It all starts with an inspection and cleaning of the interior airframe. Then a cleanup of any corrosion, dirt, debris, mouse nests, etc., follows and then there’s a zinc chromate treatment  to prevent any further corrosion. “Yikes!” one reader commented after seeing Air Mod’s documentation of trouble spots and corrective actions. “It makes you wonder what your own airplane looks like down deep.” Yikes, indeed. A whole lot of general aviation airplanes were built in the 1970s, a whole lot of them are still flying, and a whole lot of them are beginning to wear out, corrode, and otherwise fall apart. BUT, you can’t see a lot of this damage unless to strip the airplane down and take a really good look.

Light corrosion at location where old seat rails were installed

Light corrosion at location where old seat rails were installed

At this point, several work projects have been completed at Air Mod–projects that go beyond interior design. For example, the old seat rails have been replaced by new ones from McFarlane Aviation Products (, and the corrosion beneath the old seats rails has been cleaned up and restored. This means 1) No more corrosion in that area, 2) No more fears of a seat-slip accident when flying at nose-high attitudes, and 3) No more AD requiring 100-hour inspections of the seat rails for dangerous wear patterns.

Also completed is the installation of the Knots2U wheel pants, along with the installation of exterior fiberglass components for the wing and horizontal stabilizer tips. Another important step was the removal of the old, recessed, standard-issue fuel caps–dubbed “killer caps” because they can trap water and allow it to enter the fuel tanks. Now, Hartwig Fuel Cell Repair’s Monarch fuel caps grace the Crossover Classic. These screw down and ratchet into the locked position. Their crowns prevent any water from entering the tanks–and they look great, too.

Check out some of the in-progress shots provided by Air Mod. Some serious work is afoot here, folks. Agree?

New Monarch fuel caps

New Monarch fuel caps

Cabin area completely zinc chromated

Cabin area completely zinc chromated

Drilling the new McFarlane seat rails prior to installation

Pattern drilling the new McFarlane seat rails.

An interior’s exploratory surgery

Tuesday, February 15th, 2011

Original Interior arriving at Air Mod

It took Air Mod (based at the Clermont County Airport [I69] in Batavia, Ohio) just a few days to tear out the Crossover Classic’s nasty old interior, pull up the floorboards, yank out the seats and side panels, and take a really good look at the aluminum and other structures that have been covered up for 33-odd years. This is a hold-your-breath time. So far, all interior inspections have shown the airplane free of corrosion–but none of them involved disassembling the airplane to this degree. Sure, the easily visible parts of the airframe may not have any corrosion, but what’s under the rug?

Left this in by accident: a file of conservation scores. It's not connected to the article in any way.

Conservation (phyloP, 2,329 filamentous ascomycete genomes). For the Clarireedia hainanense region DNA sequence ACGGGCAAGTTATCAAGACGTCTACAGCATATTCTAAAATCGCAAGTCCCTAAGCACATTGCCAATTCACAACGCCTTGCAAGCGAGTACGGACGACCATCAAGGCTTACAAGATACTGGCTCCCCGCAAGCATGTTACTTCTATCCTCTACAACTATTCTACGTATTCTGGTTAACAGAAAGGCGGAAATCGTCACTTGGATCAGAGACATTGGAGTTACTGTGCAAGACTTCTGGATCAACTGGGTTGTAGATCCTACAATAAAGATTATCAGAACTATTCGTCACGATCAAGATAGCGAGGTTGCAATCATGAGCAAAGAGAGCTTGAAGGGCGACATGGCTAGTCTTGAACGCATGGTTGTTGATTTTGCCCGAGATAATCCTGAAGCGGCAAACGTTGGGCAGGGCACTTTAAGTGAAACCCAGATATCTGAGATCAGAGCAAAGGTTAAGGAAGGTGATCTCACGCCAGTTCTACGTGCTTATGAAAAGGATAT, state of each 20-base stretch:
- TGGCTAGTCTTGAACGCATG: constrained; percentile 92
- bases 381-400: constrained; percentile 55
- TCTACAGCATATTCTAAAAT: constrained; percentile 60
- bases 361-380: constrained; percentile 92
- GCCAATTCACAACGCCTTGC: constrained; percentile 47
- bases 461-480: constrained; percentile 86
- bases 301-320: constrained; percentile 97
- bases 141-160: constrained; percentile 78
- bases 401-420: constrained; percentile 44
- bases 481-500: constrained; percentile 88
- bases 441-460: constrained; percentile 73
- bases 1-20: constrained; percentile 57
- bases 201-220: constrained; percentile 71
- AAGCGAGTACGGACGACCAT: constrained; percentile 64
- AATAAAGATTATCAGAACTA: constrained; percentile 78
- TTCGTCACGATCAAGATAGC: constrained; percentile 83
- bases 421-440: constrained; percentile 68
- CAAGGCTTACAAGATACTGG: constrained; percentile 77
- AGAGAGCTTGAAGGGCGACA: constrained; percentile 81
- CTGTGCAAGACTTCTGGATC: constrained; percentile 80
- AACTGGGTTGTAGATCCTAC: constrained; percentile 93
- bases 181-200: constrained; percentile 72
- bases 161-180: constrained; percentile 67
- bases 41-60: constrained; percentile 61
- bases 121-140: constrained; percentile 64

Stripping seats

You can say that Air Mod, our chosen interior shop for several of AOPA’s annual sweepstakes airplanes, is fanatical about hunting down and treating corrosion. And for good reason. You can fix up an airplane to a fare-thee-well, but if the airframe harbors corrosion it may be the end of the line for the airplane’s economically useful life. It can cost thousands to rescue a badly corroded airframe; depending on the location of that corrosion–say, at the wing spar box or wing attach points–then you’re looking at a major restoration. Or a writeoff.

Removing the Windshield

Luckily, our 1974 Cessna 182P showed no corrosion at first. But then Air Mod pulled up the seat rails and looked behind the sidewalls forward of the door posts. And voila! Corrosion. Luckily, this can be treated and restored. As for the seat rails, they need to be replaced anyway. The seat-latch holes are slightly elongated, which means the front seats may not stay latched in takeoffs or steep climbs. So in lieu of yet another 100-hour inspection, it’s out with the old rails, and in with a new set.

Corrosion under lead vinyl damping panel

Corrosion is one thing. Plain old wear, tear, and rot is another. Air Mod’s procedure is to photograph and inventory all the worn items, and so we’ve included some of Air Mod’s photos in this post, as well as in the sweeps website’s “media” section. Of course, all of this precedes a zinc chromate treatment, followed by the design and installation of the new interior.

Dry-rotted fuel line coupling hose (evidence of fuel leak)

Other work is also scheduled to be performed at Air Mod–installation of the Monarch fuel caps, Knots2U wheel pants, and much more. Check back for more updates in the near future.